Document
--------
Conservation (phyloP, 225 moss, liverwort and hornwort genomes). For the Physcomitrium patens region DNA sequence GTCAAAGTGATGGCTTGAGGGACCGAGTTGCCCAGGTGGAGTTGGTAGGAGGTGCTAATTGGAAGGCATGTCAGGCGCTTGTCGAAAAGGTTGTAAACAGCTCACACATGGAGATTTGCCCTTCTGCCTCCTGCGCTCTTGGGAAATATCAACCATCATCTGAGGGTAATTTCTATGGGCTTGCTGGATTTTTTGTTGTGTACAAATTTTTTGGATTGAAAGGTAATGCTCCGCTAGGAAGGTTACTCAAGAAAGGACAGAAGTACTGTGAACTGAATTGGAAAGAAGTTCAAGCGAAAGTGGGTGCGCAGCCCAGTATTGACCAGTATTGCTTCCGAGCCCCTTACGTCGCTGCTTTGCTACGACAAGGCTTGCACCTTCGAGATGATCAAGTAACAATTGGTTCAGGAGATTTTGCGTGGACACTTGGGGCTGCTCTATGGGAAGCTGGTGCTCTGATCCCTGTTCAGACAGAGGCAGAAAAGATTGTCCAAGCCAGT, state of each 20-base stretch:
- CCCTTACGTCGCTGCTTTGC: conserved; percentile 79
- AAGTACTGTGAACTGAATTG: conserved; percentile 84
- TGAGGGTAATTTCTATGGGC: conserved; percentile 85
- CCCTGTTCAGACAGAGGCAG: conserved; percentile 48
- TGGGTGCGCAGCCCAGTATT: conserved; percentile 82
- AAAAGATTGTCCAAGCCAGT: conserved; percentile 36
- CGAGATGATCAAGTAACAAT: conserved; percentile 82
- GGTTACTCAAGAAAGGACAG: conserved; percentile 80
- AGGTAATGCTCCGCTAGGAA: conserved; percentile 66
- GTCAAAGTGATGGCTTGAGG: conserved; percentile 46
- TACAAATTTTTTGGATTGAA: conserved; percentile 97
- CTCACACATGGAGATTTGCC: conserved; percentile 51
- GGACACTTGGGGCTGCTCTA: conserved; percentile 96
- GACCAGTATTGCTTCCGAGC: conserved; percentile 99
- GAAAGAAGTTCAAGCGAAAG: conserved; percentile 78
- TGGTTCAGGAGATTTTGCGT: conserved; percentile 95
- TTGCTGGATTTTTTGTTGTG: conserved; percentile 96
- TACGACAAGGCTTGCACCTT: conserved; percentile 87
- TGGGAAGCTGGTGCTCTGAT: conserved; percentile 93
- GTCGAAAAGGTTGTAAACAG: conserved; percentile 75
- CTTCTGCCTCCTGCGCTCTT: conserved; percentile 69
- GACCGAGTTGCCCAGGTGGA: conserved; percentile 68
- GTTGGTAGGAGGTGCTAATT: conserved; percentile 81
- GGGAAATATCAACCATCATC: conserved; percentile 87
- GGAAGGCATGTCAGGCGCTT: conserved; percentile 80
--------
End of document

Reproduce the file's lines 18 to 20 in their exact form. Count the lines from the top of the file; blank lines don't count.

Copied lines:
- TTGCTGGATTTTTTGTTGTG: conserved; percentile 96
- TACGACAAGGCTTGCACCTT: conserved; percentile 87
- TGGGAAGCTGGTGCTCTGAT: conserved; percentile 93